Fact is on the server area, there are vulnerabilities in all severs software over time, and they are fixed relatively fast, but it still requires the server administrators to apply the freaking patches, something that was not done in the Playstation hack and most likely in the Adobe hack, and the Apple hack and so on and so on. IT administrators are extremely conservative in rolling out new software or updates and live on the edge instead. Look at how many companies still run on Windows XP, a very "holed" OS.

    And we are back to user fault again.



    Not me that came up with that.
    So I take you don't actually have any sources that back up the claim of windows being "more secure" or the update rate.
    Only a fool measures equality by results and not opportunities.

  5. #35
    Sage

    Join Date
    Oct 2011
    Location
    The Republic of Texas.
    Last Seen
    11-15-17 @ 11:40 PM
    Gender
    Lean
    Other
    Posts
    5,647

    Re: 2 million Facebook, Gmail and Twitter passwords stolen in massive hack

    Quote Originally Posted by PeteEU View Post
    Sorry but I hear it every day... the myth about Apple being more secure and Windows being unsecure.. it is bull****. 10 years ago yes sure, Windows XP had more holes in it than Swiss cheese, but Windows 7 and 8 are some of the most secure systems out there.. far more secure than Mac OS and even Linux, because Windows gets patched for any vulnerability much faster. Linux is slow as hell in patching vulnerabilities but that is because hackers dont eat their own and so few people (other than nerds) actually use linux.

    Mac OSX is also very bad because even basic 3rd party programs that get patched day to day on Windows and even Linux, have to go through Apple first and that takes a lot of time. Java is especially plagued by this problem. When Java's makers find a vulnerability they starting fixing it, but Apple blocks that Java version on its platforms until Java has sent a fix to them and they have approved it. It means that most online banking is down for Mac users when this happens.. for days and even weeks. There are workarounds, but most average Mac users cant understand how to do that, because the system behind the nice glossy front is so damn complicated compared to say Windows. And then add the usual arrogance of Apple when it comes to their products... "they just work" and are bug free.. then you have a massive security problem for Macs. Service updates are slow as hell even for critical problems.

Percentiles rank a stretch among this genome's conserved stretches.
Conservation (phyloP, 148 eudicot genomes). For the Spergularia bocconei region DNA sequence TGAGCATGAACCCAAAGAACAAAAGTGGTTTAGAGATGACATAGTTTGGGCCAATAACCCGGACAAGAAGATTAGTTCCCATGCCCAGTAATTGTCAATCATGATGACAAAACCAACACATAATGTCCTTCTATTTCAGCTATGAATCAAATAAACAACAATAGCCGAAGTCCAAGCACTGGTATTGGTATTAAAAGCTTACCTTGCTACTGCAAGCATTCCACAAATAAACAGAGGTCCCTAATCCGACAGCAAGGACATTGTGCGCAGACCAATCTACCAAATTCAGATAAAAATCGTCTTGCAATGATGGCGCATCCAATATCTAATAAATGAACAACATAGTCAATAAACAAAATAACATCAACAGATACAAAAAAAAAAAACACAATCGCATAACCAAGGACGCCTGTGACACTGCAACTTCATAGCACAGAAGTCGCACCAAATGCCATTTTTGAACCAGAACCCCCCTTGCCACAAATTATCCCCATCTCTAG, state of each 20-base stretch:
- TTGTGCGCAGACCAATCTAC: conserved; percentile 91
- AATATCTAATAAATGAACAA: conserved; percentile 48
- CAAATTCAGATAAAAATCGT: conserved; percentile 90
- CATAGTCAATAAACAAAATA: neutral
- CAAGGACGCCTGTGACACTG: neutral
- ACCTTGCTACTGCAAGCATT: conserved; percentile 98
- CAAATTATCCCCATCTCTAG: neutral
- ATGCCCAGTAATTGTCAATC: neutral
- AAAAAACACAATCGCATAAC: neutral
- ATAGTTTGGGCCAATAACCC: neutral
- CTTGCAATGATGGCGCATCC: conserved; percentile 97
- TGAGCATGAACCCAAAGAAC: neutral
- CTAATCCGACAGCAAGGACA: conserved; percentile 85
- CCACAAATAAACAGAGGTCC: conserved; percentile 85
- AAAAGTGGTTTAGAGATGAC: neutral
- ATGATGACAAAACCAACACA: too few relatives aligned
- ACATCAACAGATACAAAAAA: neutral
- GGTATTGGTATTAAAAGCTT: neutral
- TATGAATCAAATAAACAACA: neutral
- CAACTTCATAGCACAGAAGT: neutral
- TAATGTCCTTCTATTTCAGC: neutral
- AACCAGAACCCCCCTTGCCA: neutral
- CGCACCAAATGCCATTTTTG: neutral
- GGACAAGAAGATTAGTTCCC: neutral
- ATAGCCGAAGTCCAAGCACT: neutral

But security now days is down to one thing... the user. Even on Macs and Windows machines there are few "holes" allowing a hacker access without interaction of the user.. aka downloading a keylogger or other crap...

    In closing.. dont press on attachments! and read the bloody text on the screeen when you are installing a program! damn tool bars.. grr (yes just removed 5 .. yes 5 tool bars from a clients machine that was running slow!)
    Windows 7 vulnerable to 8 out of 10*viruses | Naked Security

    According to Number of Viruses - Computer Knowledge there are well over 100,000 viruses, so that means more than 70,000 that affect windows 7.

    According to Is Linux Operating System Virus Free? there are 863 for Linux. But then, they use a rather loose definition of virus. So Meet Linux Viruses | Unixmen . Wow, wonder how long a list of virus for just Windows 7 would be?

    Linux

    One of the biggest advantages in terms of security for Linux lies in its huge, highly-skilled and diligent community.

    "The open source nature of Linux allows for more peer review of the code to find and fix the code before zero day hacks can be done," said Williams. "It is a labor of love, not license."

    from:Is Linux Really More Secure than Windows? - eSecurity Planet

    Definitely does not support your claim of slow security updates, quite the opposite I would say.

    For those still interested.

    Windows 8: $92.95 Amazon.com: Microsoft Windows 8 Pro - Upgrade: Software of course you have to already own another versions of windows.

    Linux: Ubuntu-- $0. Fedora--$0. All come with versions of office programs, compilers, servers all for free. Don't want those distro's, try Linux Distributions | Linux.org , two pages of distros with even more available.
    Only a fool measures equality by results and not opportunities.